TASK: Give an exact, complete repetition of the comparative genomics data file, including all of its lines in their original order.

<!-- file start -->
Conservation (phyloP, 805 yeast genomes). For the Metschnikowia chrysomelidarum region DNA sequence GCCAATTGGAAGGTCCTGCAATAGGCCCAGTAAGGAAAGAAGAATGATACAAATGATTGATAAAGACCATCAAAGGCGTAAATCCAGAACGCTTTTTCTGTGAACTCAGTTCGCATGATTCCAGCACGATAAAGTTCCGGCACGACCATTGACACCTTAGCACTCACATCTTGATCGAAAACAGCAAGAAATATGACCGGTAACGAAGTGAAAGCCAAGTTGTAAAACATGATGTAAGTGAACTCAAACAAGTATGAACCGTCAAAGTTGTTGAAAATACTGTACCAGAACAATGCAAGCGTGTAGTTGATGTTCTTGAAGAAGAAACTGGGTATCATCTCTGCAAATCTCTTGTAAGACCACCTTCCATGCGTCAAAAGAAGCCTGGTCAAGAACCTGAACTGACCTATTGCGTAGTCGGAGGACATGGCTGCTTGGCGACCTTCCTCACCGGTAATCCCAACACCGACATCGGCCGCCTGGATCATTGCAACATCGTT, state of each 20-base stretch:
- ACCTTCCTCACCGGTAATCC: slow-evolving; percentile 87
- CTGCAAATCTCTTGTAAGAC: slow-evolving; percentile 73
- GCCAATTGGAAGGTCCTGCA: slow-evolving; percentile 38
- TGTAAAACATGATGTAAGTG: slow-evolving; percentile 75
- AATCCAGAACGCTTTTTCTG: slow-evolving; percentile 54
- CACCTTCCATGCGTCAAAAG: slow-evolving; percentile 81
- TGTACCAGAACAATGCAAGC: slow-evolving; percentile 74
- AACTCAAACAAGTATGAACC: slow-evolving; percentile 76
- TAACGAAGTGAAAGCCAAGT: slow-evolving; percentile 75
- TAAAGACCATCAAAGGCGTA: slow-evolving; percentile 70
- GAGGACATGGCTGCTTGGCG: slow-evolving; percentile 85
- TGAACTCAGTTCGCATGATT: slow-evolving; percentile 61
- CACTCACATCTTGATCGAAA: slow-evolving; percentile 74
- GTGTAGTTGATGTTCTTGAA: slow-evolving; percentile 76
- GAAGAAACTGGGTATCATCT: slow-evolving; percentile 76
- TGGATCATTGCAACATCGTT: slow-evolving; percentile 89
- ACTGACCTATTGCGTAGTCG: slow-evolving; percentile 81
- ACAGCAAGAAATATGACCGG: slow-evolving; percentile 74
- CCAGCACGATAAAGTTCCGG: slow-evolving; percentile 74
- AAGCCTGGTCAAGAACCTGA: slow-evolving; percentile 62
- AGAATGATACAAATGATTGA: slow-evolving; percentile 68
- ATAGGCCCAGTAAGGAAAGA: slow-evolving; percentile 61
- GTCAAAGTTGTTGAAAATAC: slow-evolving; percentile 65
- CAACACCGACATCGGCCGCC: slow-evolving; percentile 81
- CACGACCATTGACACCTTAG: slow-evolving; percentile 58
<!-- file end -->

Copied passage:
Conservation (phyloP, 805 yeast genomes). For the Metschnikowia chrysomelidarum region DNA sequence GCCAATTGGAAGGTCCTGCAATAGGCCCAGTAAGGAAAGAAGAATGATACAAATGATTGATAAAGACCATCAAAGGCGTAAATCCAGAACGCTTTTTCTGTGAACTCAGTTCGCATGATTCCAGCACGATAAAGTTCCGGCACGACCATTGACACCTTAGCACTCACATCTTGATCGAAAACAGCAAGAAATATGACCGGTAACGAAGTGAAAGCCAAGTTGTAAAACATGATGTAAGTGAACTCAAACAAGTATGAACCGTCAAAGTTGTTGAAAATACTGTACCAGAACAATGCAAGCGTGTAGTTGATGTTCTTGAAGAAGAAACTGGGTATCATCTCTGCAAATCTCTTGTAAGACCACCTTCCATGCGTCAAAAGAAGCCTGGTCAAGAACCTGAACTGACCTATTGCGTAGTCGGAGGACATGGCTGCTTGGCGACCTTCCTCACCGGTAATCCCAACACCGACATCGGCCGCCTGGATCATTGCAACATCGTT, state of each 20-base stretch:
- ACCTTCCTCACCGGTAATCC: slow-evolving; percentile 87
- CTGCAAATCTCTTGTAAGAC: slow-evolving; percentile 73
- GCCAATTGGAAGGTCCTGCA: slow-evolving; percentile 38
- TGTAAAACATGATGTAAGTG: slow-evolving; percentile 75
- AATCCAGAACGCTTTTTCTG: slow-evolving; percentile 54
- CACCTTCCATGCGTCAAAAG: slow-evolving; percentile 81
- TGTACCAGAACAATGCAAGC: slow-evolving; percentile 74
- AACTCAAACAAGTATGAACC: slow-evolving; percentile 76
- TAACGAAGTGAAAGCCAAGT: slow-evolving; percentile 75
- TAAAGACCATCAAAGGCGTA: slow-evolving; percentile 70
- GAGGACATGGCTGCTTGGCG: slow-evolving; percentile 85
- TGAACTCAGTTCGCATGATT: slow-evolving; percentile 61
- CACTCACATCTTGATCGAAA: slow-evolving; percentile 74
- GTGTAGTTGATGTTCTTGAA: slow-evolving; percentile 76
- GAAGAAACTGGGTATCATCT: slow-evolving; percentile 76
- TGGATCATTGCAACATCGTT: slow-evolving; percentile 89
- ACTGACCTATTGCGTAGTCG: slow-evolving; percentile 81
- ACAGCAAGAAATATGACCGG: slow-evolving; percentile 74
- CCAGCACGATAAAGTTCCGG: slow-evolving; percentile 74
- AAGCCTGGTCAAGAACCTGA: slow-evolving; percentile 62
- AGAATGATACAAATGATTGA: slow-evolving; percentile 68
- ATAGGCCCAGTAAGGAAAGA: slow-evolving; percentile 61
- GTCAAAGTTGTTGAAAATAC: slow-evolving; percentile 65
- CAACACCGACATCGGCCGCC: slow-evolving; percentile 81
- CACGACCATTGACACCTTAG: slow-evolving; percentile 58